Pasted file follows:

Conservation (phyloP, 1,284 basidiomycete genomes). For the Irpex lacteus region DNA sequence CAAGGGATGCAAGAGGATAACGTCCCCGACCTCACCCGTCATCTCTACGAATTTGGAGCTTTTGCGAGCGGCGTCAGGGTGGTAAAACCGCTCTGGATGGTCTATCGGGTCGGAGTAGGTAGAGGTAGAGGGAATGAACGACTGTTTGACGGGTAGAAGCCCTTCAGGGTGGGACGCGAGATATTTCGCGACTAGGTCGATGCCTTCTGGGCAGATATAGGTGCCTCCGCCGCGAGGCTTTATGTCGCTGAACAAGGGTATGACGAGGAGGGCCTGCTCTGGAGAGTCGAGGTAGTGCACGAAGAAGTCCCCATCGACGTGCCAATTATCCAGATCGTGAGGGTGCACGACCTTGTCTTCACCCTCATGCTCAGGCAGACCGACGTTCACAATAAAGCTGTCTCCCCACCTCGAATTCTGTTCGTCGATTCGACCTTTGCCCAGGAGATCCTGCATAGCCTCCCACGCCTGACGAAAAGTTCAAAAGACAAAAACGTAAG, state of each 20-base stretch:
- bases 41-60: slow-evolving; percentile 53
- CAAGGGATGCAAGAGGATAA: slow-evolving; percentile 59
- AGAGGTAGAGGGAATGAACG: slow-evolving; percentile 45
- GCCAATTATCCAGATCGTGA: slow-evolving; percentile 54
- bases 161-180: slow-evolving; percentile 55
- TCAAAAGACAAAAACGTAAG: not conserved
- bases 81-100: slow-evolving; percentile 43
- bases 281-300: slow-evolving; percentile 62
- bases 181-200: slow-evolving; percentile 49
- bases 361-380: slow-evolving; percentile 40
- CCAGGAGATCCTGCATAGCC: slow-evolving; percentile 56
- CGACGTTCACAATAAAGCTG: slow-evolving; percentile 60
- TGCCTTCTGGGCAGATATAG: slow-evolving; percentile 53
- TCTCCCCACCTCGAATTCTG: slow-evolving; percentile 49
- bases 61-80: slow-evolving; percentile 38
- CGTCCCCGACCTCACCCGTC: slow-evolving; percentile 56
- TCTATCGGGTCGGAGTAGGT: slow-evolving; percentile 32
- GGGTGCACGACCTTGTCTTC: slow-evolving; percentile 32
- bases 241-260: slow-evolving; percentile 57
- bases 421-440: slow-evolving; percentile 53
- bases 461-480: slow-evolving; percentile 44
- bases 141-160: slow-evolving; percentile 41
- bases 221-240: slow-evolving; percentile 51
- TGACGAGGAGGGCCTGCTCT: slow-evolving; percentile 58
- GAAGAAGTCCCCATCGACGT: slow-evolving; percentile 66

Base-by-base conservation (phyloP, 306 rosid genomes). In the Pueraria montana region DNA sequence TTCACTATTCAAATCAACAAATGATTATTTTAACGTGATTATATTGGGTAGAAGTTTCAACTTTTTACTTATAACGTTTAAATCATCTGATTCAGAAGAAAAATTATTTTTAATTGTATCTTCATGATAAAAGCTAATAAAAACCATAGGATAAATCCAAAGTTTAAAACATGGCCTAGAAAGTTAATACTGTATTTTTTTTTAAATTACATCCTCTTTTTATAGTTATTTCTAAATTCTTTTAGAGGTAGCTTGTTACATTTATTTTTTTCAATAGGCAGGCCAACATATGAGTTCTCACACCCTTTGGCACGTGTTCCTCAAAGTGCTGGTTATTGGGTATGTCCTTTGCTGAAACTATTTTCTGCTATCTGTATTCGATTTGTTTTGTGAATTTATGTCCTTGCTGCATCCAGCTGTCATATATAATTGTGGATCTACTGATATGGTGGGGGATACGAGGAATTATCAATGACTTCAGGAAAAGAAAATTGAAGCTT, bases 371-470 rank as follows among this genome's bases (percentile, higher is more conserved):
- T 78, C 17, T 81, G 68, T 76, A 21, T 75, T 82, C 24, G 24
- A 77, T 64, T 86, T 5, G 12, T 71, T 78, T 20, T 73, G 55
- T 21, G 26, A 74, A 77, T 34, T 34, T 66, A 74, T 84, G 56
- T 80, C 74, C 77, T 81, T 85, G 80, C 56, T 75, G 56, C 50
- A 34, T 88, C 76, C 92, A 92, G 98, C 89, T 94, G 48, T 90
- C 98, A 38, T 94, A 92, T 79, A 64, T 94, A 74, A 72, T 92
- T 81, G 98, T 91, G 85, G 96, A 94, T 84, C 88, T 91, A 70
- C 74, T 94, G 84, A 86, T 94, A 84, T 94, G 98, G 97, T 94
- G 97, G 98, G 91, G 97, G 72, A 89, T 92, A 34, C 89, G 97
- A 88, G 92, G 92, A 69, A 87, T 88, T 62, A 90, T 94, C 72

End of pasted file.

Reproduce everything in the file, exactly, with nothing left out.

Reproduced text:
Conservation (phyloP, 1,284 basidiomycete genomes). For the Irpex lacteus region DNA sequence CAAGGGATGCAAGAGGATAACGTCCCCGACCTCACCCGTCATCTCTACGAATTTGGAGCTTTTGCGAGCGGCGTCAGGGTGGTAAAACCGCTCTGGATGGTCTATCGGGTCGGAGTAGGTAGAGGTAGAGGGAATGAACGACTGTTTGACGGGTAGAAGCCCTTCAGGGTGGGACGCGAGATATTTCGCGACTAGGTCGATGCCTTCTGGGCAGATATAGGTGCCTCCGCCGCGAGGCTTTATGTCGCTGAACAAGGGTATGACGAGGAGGGCCTGCTCTGGAGAGTCGAGGTAGTGCACGAAGAAGTCCCCATCGACGTGCCAATTATCCAGATCGTGAGGGTGCACGACCTTGTCTTCACCCTCATGCTCAGGCAGACCGACGTTCACAATAAAGCTGTCTCCCCACCTCGAATTCTGTTCGTCGATTCGACCTTTGCCCAGGAGATCCTGCATAGCCTCCCACGCCTGACGAAAAGTTCAAAAGACAAAAACGTAAG, state of each 20-base stretch:
- bases 41-60: slow-evolving; percentile 53
- CAAGGGATGCAAGAGGATAA: slow-evolving; percentile 59
- AGAGGTAGAGGGAATGAACG: slow-evolving; percentile 45
- GCCAATTATCCAGATCGTGA: slow-evolving; percentile 54
- bases 161-180: slow-evolving; percentile 55
- TCAAAAGACAAAAACGTAAG: not conserved
- bases 81-100: slow-evolving; percentile 43
- bases 281-300: slow-evolving; percentile 62
- bases 181-200: slow-evolving; percentile 49
- bases 361-380: slow-evolving; percentile 40
- CCAGGAGATCCTGCATAGCC: slow-evolving; percentile 56
- CGACGTTCACAATAAAGCTG: slow-evolving; percentile 60
- TGCCTTCTGGGCAGATATAG: slow-evolving; percentile 53
- TCTCCCCACCTCGAATTCTG: slow-evolving; percentile 49
- bases 61-80: slow-evolving; percentile 38
- CGTCCCCGACCTCACCCGTC: slow-evolving; percentile 56
- TCTATCGGGTCGGAGTAGGT: slow-evolving; percentile 32
- GGGTGCACGACCTTGTCTTC: slow-evolving; percentile 32
- bases 241-260: slow-evolving; percentile 57
- bases 421-440: slow-evolving; percentile 53
- bases 461-480: slow-evolving; percentile 44
- bases 141-160: slow-evolving; percentile 41
- bases 221-240: slow-evolving; percentile 51
- TGACGAGGAGGGCCTGCTCT: slow-evolving; percentile 58
- GAAGAAGTCCCCATCGACGT: slow-evolving; percentile 66

Base-by-base conservation (phyloP, 306 rosid genomes). In the Pueraria montana region DNA sequence TTCACTATTCAAATCAACAAATGATTATTTTAACGTGATTATATTGGGTAGAAGTTTCAACTTTTTACTTATAACGTTTAAATCATCTGATTCAGAAGAAAAATTATTTTTAATTGTATCTTCATGATAAAAGCTAATAAAAACCATAGGATAAATCCAAAGTTTAAAACATGGCCTAGAAAGTTAATACTGTATTTTTTTTTAAATTACATCCTCTTTTTATAGTTATTTCTAAATTCTTTTAGAGGTAGCTTGTTACATTTATTTTTTTCAATAGGCAGGCCAACATATGAGTTCTCACACCCTTTGGCACGTGTTCCTCAAAGTGCTGGTTATTGGGTATGTCCTTTGCTGAAACTATTTTCTGCTATCTGTATTCGATTTGTTTTGTGAATTTATGTCCTTGCTGCATCCAGCTGTCATATATAATTGTGGATCTACTGATATGGTGGGGGATACGAGGAATTATCAATGACTTCAGGAAAAGAAAATTGAAGCTT, bases 371-470 rank as follows among this genome's bases (percentile, higher is more conserved):
- T 78, C 17, T 81, G 68, T 76, A 21, T 75, T 82, C 24, G 24
- A 77, T 64, T 86, T 5, G 12, T 71, T 78, T 20, T 73, G 55
- T 21, G 26, A 74, A 77, T 34, T 34, T 66, A 74, T 84, G 56
- T 80, C 74, C 77, T 81, T 85, G 80, C 56, T 75, G 56, C 50
- A 34, T 88, C 76, C 92, A 92, G 98, C 89, T 94, G 48, T 90
- C 98, A 38, T 94, A 92, T 79, A 64, T 94, A 74, A 72, T 92
- T 81, G 98, T 91, G 85, G 96, A 94, T 84, C 88, T 91, A 70
- C 74, T 94, G 84, A 86, T 94, A 84, T 94, G 98, G 97, T 94
- G 97, G 98, G 91, G 97, G 72, A 89, T 92, A 34, C 89, G 97
- A 88, G 92, G 92, A 69, A 87, T 88, T 62, A 90, T 94, C 72